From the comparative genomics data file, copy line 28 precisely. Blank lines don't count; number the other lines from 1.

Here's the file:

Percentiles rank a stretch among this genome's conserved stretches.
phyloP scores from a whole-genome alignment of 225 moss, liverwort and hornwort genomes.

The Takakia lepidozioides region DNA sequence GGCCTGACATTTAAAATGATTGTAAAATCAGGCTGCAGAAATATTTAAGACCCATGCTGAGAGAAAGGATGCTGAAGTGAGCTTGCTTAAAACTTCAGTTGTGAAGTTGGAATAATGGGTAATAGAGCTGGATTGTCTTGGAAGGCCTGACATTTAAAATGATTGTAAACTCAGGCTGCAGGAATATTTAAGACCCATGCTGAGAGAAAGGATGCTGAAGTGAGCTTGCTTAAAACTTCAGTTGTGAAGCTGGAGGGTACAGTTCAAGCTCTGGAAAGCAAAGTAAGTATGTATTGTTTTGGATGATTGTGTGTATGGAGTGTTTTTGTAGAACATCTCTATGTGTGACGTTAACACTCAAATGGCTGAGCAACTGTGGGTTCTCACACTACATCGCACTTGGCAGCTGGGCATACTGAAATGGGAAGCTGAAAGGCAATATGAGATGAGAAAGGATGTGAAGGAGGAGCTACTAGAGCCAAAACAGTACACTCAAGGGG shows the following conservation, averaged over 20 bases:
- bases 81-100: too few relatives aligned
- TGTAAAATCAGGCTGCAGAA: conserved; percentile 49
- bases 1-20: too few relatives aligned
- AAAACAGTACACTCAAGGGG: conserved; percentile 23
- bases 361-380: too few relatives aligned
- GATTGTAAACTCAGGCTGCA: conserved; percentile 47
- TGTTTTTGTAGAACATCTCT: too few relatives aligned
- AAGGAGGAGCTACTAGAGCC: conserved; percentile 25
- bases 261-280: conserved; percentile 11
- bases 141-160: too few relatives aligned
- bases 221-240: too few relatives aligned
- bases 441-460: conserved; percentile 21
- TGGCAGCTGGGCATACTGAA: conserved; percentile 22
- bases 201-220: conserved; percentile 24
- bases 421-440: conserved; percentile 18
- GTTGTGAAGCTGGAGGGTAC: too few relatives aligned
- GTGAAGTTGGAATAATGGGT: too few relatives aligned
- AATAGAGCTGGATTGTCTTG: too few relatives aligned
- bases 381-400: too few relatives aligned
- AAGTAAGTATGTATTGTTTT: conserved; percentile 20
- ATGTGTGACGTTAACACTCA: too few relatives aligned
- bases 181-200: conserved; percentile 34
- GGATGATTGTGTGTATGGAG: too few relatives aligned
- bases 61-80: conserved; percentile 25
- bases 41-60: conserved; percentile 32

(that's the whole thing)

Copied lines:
- bases 41-60: conserved; percentile 32